“Do you remember Amitabh, when he was younger?” Shiv asks, water bottle to his lips.

Jay smiles and shakes his head, like a dog clearing its ears. “God yes, man. He was so much better those days, before he became a super-star. Just look at Sholay, he was perfect!”

I agree with Jay. Sholay has long been my favorite Indian movie, and my favorite way to introduce Westerners to the world of Indian cinema. It has everything: comedy, action, drama, and dance numbers. The casting is completely solid, the cinematography perfect for an action movie shot on 70mm film, and the wardrobe suitably, immensely seventies.

But Shiv doesn’t have the same experience. “Man, in those days, he was just doing what everyone else was, and he was worse at it! Just the other day, I saw some random don movie, and I didn’t even know Amitabh Bachchan was in it, and it was great.”

Jay and I try to hide our shock. Don movies are India’s Godfather trilogy, except magnified and multiplied a thousandfold, each with their own unique moral message and questionable content. For about six years in India’s most recent film generation, everything was don – gunfights and girls, drinking and drug deals. And wherever there was don, there was the geriatric star, the big boss, Amitabh Bachchan. He is forever associated with the image, the title; an aging man with immense wealth and power, the seat of corruption, a true kingpin of crime. The movies are some of the worst our country has ever produced, and to hear an accomplished fellow like Shiv talk about them in such loving tones is a little stressful.

We don’t have a chance to ask for clarification, as a petite woman with a radio set comes to call the Guyanese actor over to the far tent. “Wish me luck,” he winks, and leaves us to watch his bags.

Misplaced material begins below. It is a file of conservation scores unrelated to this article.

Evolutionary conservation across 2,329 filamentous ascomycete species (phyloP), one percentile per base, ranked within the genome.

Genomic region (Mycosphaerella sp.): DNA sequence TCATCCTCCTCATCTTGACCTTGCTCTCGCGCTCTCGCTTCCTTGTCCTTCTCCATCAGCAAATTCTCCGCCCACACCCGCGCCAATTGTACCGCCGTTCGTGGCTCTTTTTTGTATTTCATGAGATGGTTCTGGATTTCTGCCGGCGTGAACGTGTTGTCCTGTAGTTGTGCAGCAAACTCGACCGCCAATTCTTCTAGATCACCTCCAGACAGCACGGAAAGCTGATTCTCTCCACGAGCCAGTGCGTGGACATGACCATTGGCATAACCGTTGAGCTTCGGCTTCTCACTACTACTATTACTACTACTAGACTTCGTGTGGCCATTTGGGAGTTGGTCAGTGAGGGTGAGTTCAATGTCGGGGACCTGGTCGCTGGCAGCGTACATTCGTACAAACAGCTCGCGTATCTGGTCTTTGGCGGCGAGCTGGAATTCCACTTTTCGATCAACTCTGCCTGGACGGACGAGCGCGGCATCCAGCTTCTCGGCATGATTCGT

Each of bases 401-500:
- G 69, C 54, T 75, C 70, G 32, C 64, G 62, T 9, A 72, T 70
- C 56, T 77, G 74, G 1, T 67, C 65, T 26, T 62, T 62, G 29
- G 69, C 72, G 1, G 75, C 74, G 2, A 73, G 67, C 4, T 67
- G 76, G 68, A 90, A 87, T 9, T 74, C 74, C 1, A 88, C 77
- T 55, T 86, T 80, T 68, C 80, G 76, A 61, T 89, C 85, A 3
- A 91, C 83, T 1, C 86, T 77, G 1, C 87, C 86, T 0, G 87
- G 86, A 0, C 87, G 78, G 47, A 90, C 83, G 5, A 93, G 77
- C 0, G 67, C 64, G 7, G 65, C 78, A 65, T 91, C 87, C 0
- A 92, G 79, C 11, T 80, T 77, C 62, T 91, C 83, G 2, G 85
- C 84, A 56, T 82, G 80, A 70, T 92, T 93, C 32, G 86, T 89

Jay and I smile, then awkwardly don’t look at each other. Of course, neither of us really has anything to say to each other aside from small talk, and there’s no telling how long we’d be stuck there before Shiv returns. So we are left to wander our own thoughts, or in Jay’s case, to check our email on our phone. Under the burden of needing something to do, I take out my journal and try to sketch out what’s happened today, to get a sense of the larger picture of how movies are made. I can’t help but wish Julian were here. He would know what crew member was responsible for what, who the extras could talk to for help. He never was lost in the complexity of it all, from casting to post-production. Even when things were simpler and scarier, playing monster in the woods behind his house, mixing fake blood in a paint bucket and trying to find the nightvision settings on the camera, where I or anyone else would get lost, Julian would be absorbed.

When he returns, the Guyanese actor does not look like a beggar. His dhoti is simple, a pleated cotton wrap around his waist, but his top, a silver silk kurta, is too splendid for us to believe he is impoverished. Instead, he looks like he woke up in a cornfield after a wedding/engagement party/rough night out. The ripped sleeves only show off elbows smoothed by age. The muddy neckline illuminates silvery chest hair. The ragged, too-short front flap of the kurta reveals a well-fed man’s slight stomach. The beggarish effect is sort of ruined.